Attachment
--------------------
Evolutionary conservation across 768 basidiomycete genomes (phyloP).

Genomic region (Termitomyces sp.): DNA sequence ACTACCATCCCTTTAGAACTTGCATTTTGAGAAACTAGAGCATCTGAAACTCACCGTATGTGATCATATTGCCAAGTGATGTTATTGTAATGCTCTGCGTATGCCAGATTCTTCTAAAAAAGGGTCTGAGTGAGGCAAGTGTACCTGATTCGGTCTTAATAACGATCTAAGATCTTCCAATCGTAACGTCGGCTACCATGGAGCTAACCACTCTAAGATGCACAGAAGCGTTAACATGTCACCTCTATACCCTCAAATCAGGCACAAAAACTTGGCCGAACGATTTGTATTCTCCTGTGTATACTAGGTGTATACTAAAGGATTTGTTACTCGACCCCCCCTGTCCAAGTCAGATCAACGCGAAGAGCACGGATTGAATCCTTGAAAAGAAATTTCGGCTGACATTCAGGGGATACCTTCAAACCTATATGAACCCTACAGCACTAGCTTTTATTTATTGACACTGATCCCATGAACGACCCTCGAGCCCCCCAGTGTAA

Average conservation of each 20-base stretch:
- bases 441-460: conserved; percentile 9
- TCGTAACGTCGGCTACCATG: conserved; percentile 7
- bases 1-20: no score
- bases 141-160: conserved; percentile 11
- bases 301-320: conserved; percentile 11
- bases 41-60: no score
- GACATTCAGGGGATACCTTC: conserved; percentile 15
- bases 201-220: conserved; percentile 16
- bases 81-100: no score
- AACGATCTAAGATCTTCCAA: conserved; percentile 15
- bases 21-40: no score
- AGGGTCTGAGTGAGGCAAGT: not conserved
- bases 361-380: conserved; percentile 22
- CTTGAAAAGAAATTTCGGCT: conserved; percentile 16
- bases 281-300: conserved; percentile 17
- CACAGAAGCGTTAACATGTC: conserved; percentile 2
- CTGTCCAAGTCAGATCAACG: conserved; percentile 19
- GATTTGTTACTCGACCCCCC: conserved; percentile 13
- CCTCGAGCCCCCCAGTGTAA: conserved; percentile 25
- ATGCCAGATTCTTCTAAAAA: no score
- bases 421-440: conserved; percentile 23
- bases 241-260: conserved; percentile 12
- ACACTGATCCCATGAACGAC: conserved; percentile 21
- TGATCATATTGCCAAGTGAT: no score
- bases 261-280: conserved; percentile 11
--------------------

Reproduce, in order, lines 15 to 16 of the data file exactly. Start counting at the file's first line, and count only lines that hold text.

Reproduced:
- AGGGTCTGAGTGAGGCAAGT: not conserved
- bases 361-380: conserved; percentile 22